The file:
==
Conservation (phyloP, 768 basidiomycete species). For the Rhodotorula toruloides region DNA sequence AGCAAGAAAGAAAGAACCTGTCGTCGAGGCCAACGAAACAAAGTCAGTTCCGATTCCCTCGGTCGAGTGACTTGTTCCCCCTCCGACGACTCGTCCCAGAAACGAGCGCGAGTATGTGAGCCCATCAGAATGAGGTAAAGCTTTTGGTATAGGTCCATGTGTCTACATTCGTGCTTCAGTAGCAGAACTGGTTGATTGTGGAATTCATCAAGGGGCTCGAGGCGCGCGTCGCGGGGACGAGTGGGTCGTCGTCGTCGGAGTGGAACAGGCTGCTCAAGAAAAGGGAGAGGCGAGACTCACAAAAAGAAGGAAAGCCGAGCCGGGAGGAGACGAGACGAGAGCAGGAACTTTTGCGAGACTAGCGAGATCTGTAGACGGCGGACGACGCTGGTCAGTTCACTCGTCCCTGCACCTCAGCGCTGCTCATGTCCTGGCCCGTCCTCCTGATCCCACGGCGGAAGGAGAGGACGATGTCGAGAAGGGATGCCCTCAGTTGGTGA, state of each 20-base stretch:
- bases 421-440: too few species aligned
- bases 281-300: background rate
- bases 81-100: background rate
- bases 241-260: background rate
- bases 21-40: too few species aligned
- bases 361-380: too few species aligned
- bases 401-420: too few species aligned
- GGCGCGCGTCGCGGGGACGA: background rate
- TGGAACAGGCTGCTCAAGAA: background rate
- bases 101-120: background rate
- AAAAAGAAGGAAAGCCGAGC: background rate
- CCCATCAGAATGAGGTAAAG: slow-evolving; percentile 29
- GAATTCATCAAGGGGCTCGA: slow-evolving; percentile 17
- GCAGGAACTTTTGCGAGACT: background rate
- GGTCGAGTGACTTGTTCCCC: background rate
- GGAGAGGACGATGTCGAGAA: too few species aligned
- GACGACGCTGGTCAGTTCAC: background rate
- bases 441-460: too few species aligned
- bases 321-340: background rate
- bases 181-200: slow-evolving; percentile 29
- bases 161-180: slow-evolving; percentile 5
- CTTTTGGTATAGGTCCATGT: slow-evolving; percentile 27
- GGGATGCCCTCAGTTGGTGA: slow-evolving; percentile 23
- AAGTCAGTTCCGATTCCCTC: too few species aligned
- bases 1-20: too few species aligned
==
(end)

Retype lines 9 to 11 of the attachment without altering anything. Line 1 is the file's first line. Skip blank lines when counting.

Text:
- GGCGCGCGTCGCGGGGACGA: background rate
- TGGAACAGGCTGCTCAAGAA: background rate
- bases 101-120: background rate